Mexico Hosts MLAC 2018

Mexico Hosts MLAC 2018

By Kay Valle/Diálogo
April 27, 2018

Marine leaders of the Americas reviewed their support role in upholding the rule of law.

In mid-March, marine and naval infantry leaders and officers from across the Americas met to address common security issues. The 2018 Marine Leaders of the Americas Conference (MLAC) took place in Mexico City, Mexico, March 12th-16th.

Seventeen countries from across the Americas attended the seventh edition of MLAC. Military attachés from South Korea and the United Kingdom also participated. The U.S Marine Corps Forces, South- (MARFORSOUTH) sponsored event, was coordinated with support from the Mexican Marine Corps, which hosted MLAC for the first time.

The purpose of this triennial conference is to strengthen relations among marine officers and tighten the bonds of friendship among partner nations in the Americas. Together, officers review their operational efforts, common interests, and needs. They also developed action strategies to deal with regional threats.

“Those of us here today have a clear vision of our continent’s strategic value and of each of its regions,” Admiral Vidal Francisco Soberón Sanz, Secretary of the Mexican Navy, said at the event launch. “Thus, we believe that those of us who share these latitudes also share the same challenges and concerns.”

Topics presented

At MLAC 2018, participants focused on the support role of marine forces in upholding the rule of law. The conference provided an opportunity to learn about the scope of the region’s various marine corps and exchange knowledge to boost emergency response capabilities.

“MLAC 2018 […] reviewed the role of partner nations’ marine corps in supporting public security operations, such as how to deal with narcotrafficking activities and their legal limitations under police command,” Augustin Bolanio, director of Exercises for MARFORSOUTH, told Diálogo. “That is, under the command of the law enforcement agencies that are legally responsible for maintaining public order.”

The main topics at the conference—lectures from navy infantry and marine officers, who are experts in intelligence, terrorism, and political science—addressed the identity and values of the force, the legal aspects of its participation in upholding the rule of law, and its operational concept, among other issues. U.S. Marine Corps Major General David G. Bellon, commander of MARFORSOUTH, stressed the concept of multinational responses to regional crises.

“Maj. Gen. Bellon’s presentation, which came after the partner nations’ presentations, addressed the establishment of a multinational maritime force ready to provide humanitarian aid and assistance in any disaster in any region, as well as some level of law enforcement support, when requested by the host country in order to deal with certain threats from transnational organized crime, such as drug trafficking,” Bolanio explained. “[His presentation was] a very important contribution.”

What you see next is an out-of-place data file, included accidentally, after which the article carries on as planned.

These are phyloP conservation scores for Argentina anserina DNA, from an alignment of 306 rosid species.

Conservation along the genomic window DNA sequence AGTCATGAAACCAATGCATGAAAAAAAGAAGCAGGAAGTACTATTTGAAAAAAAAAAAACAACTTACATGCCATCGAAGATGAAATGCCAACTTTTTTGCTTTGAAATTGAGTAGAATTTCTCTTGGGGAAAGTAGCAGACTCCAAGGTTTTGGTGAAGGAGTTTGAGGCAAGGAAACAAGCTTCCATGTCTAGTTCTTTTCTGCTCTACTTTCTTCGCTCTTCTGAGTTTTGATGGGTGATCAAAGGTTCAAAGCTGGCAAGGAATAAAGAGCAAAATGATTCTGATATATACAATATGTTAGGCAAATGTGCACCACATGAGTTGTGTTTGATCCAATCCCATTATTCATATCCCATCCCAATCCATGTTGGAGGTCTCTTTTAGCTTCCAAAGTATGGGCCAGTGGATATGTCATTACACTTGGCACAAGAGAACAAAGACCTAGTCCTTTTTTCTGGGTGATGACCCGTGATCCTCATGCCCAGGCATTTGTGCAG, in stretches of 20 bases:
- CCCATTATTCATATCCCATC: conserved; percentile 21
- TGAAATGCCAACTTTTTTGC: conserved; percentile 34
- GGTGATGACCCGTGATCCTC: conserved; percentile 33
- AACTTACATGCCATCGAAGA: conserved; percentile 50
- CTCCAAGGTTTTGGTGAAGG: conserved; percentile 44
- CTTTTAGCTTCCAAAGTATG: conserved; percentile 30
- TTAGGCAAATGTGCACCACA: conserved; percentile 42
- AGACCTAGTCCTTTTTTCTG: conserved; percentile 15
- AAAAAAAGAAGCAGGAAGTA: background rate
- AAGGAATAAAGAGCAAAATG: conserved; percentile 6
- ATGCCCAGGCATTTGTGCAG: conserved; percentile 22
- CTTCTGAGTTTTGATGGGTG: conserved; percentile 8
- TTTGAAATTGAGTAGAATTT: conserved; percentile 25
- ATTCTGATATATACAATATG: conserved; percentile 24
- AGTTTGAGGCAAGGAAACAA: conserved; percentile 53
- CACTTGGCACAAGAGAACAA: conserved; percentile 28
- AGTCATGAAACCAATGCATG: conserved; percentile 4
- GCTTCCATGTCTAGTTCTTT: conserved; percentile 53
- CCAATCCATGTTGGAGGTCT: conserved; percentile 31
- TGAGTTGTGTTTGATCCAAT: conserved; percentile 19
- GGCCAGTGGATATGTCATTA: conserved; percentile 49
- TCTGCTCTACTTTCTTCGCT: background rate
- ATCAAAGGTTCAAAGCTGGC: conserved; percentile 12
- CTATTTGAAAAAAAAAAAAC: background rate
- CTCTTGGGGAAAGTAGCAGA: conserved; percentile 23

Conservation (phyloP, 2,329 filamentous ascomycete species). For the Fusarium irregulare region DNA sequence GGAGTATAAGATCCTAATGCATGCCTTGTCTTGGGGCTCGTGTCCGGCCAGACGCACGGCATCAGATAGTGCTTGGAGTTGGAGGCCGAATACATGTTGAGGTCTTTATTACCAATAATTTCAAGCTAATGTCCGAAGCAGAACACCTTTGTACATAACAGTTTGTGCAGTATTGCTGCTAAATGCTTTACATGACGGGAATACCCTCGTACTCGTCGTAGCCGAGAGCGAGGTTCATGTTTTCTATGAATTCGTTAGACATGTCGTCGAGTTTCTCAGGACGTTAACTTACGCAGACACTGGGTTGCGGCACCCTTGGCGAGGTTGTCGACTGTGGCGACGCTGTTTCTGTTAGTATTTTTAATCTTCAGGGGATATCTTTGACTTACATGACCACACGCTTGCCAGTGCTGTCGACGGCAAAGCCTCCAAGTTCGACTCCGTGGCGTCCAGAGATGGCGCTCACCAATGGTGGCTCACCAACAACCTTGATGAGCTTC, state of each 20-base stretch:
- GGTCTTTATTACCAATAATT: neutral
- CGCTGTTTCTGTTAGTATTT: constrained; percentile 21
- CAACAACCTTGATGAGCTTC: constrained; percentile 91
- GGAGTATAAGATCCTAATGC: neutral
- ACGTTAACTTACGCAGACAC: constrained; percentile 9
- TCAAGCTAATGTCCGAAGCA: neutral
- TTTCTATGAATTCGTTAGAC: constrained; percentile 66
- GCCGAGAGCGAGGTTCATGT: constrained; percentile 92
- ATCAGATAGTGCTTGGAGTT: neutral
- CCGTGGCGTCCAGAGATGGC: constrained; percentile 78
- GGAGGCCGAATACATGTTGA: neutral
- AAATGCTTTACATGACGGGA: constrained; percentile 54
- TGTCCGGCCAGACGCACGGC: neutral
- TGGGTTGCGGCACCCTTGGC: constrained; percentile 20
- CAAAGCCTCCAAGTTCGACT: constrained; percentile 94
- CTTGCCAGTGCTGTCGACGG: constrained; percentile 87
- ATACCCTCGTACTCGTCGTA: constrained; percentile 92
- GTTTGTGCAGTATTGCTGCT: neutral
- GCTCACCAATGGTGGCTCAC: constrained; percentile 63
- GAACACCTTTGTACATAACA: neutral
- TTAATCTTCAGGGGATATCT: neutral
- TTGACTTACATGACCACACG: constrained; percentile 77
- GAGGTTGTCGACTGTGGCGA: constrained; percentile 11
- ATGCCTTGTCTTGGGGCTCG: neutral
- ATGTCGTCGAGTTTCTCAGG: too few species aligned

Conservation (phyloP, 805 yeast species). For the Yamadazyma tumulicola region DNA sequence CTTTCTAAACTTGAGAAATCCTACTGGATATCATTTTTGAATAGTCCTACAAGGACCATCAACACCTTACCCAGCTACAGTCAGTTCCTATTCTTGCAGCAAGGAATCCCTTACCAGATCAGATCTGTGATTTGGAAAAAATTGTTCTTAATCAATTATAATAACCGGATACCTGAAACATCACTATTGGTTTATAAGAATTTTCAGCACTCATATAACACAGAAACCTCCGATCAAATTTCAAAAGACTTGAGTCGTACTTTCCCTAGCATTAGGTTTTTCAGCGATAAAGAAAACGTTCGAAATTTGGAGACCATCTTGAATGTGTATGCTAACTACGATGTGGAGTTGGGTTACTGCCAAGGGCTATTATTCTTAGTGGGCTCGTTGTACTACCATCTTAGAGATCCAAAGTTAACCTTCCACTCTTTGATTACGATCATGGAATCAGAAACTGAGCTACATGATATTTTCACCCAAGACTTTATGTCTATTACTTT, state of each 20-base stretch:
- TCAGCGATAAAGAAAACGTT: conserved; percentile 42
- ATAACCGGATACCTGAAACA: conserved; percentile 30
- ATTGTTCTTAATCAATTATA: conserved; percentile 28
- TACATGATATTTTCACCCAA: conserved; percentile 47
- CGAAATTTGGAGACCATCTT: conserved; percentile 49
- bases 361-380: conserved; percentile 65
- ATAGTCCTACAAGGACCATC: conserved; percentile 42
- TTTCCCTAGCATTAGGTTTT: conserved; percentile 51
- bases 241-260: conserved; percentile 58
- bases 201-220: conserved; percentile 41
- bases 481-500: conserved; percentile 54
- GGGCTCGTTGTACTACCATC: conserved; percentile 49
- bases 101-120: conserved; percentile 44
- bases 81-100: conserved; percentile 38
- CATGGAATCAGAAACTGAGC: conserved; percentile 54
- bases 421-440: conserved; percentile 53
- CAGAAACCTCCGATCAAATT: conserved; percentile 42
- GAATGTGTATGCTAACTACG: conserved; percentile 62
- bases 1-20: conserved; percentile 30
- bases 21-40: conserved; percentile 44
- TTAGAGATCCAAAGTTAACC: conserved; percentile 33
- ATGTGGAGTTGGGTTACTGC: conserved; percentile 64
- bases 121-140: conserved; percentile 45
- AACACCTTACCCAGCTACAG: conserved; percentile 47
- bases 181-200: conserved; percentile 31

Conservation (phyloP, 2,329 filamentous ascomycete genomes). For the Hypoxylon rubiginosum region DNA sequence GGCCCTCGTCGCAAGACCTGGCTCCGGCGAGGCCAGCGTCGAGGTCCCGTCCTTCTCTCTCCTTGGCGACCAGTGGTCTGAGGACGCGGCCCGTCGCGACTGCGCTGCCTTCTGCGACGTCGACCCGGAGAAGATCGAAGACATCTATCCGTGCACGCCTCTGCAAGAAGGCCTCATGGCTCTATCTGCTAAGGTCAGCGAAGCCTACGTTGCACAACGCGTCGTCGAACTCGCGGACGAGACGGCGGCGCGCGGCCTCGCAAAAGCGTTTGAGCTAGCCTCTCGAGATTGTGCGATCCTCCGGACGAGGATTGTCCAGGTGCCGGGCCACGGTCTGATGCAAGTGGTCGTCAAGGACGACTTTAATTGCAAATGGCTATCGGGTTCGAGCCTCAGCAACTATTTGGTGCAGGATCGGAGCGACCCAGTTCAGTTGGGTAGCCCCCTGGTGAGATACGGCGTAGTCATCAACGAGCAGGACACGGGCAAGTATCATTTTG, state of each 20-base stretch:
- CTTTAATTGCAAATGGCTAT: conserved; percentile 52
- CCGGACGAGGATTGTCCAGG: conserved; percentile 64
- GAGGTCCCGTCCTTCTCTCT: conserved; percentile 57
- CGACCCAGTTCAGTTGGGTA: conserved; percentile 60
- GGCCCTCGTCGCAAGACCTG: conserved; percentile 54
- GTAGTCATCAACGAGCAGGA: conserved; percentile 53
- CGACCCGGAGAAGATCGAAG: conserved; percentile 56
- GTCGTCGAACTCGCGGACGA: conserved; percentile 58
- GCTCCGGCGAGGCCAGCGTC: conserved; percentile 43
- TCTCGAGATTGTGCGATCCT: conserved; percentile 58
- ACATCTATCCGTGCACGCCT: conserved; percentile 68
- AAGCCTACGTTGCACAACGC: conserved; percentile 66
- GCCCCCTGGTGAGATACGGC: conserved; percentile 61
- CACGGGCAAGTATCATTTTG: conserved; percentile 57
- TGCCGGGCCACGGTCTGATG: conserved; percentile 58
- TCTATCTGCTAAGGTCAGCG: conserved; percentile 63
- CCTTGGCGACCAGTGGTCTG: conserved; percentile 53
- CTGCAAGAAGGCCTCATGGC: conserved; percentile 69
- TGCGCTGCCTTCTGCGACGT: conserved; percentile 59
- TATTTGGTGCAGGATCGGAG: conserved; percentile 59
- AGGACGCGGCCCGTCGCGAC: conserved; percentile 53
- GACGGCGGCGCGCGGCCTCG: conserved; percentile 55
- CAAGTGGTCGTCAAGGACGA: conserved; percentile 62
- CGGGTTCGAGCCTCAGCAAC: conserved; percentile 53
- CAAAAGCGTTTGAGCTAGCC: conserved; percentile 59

Additional events

Each marine or naval infantry commander participated in a bilateral meeting with Maj. Gen. Bellon to examine each country’s particular problems and how to deal with them through combined operations. Participants also discussed regional issues with the officers present.

“Each commander had the opportunity to hold bilateral meetings with all the other commanders from the various countries,” Commander Richard Dubón, spokesman for the Honduran Naval Force, told Diálogo. “They exchanged their experiences and their strategic and doctrinal perspectives on combat and on the factors that lead to violence and transnational crime.”

The Mexican Marine Corps leveraged the event to perform a demonstration of training exercises at its Specialized Marine Training and Readiness Center (CCAEIM, in Spanish). Located in Champotón in the southern Mexican state of Campeche, CCAEIM trains Mexican and international officers on tactics and techniques such as air infiltration, anti-narcotrafficking operations, and locating and neutralizing explosives.

Successful conference

MLAC’s origins date back to a bilateral meeting held in 1999, during which the commanders of the U.S. and Argentine Marine Corps considered establishing an inter-American military cooperation effort. The first MLAC was held in 2001 in Guayaquil, Ecuador.

Over the years, leaders have focused on diverse topics, such as the challenges that forces face in the 21st century; operational issues in the fight against narcotrafficking, terrorism, and other transnational threats; and challenges to security and stabilization operations. In the latest editions of the event, MLAC included humanitarian assistance and disaster response among its topics.

For Honduras, whose Marine Corps was established in 2001, the experience was very positive. “The lessons learned and the strategies and doctrines of nations that have similar conflicts to our own go a long way to help strengthen our own doctrine so that we don’t make the same mistakes that other countries have made,” Cmdr. Dubón said. “We will continue to study these threats and counteract their activities through these efforts of cooperation, security, and brotherhood among our nations,” he concluded. The next MLAC is tentatively scheduled for 2021 in Miami, Florida.